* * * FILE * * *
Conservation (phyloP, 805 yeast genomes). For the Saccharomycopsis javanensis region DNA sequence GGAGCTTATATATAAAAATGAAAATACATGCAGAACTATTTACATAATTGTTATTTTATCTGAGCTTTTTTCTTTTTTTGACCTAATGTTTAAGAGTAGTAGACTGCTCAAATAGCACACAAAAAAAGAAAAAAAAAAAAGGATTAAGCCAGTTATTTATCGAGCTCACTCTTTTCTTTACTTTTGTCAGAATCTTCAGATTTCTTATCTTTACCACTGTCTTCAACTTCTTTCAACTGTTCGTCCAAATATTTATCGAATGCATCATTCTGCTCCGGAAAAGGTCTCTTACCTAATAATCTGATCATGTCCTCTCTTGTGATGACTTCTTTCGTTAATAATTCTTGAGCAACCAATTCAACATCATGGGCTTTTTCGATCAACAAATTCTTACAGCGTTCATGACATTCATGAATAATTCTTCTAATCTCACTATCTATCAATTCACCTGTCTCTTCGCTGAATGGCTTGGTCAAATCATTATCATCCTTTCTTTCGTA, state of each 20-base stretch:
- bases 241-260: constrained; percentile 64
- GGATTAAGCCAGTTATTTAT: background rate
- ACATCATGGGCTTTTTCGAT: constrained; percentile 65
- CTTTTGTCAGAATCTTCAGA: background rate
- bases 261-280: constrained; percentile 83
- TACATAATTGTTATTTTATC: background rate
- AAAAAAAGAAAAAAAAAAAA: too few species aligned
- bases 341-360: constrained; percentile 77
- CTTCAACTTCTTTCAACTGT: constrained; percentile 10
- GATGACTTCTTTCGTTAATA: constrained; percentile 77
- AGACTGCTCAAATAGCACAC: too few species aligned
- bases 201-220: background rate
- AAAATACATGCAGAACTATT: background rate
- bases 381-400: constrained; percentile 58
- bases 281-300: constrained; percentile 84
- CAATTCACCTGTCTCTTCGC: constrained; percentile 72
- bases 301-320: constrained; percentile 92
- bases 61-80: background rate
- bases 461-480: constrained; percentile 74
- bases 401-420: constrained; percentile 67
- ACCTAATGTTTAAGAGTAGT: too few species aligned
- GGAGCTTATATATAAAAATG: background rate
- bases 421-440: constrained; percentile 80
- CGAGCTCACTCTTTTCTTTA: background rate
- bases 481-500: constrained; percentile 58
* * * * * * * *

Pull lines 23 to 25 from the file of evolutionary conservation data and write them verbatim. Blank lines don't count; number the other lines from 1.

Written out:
- GGAGCTTATATATAAAAATG: background rate
- bases 421-440: constrained; percentile 80
- CGAGCTCACTCTTTTCTTTA: background rate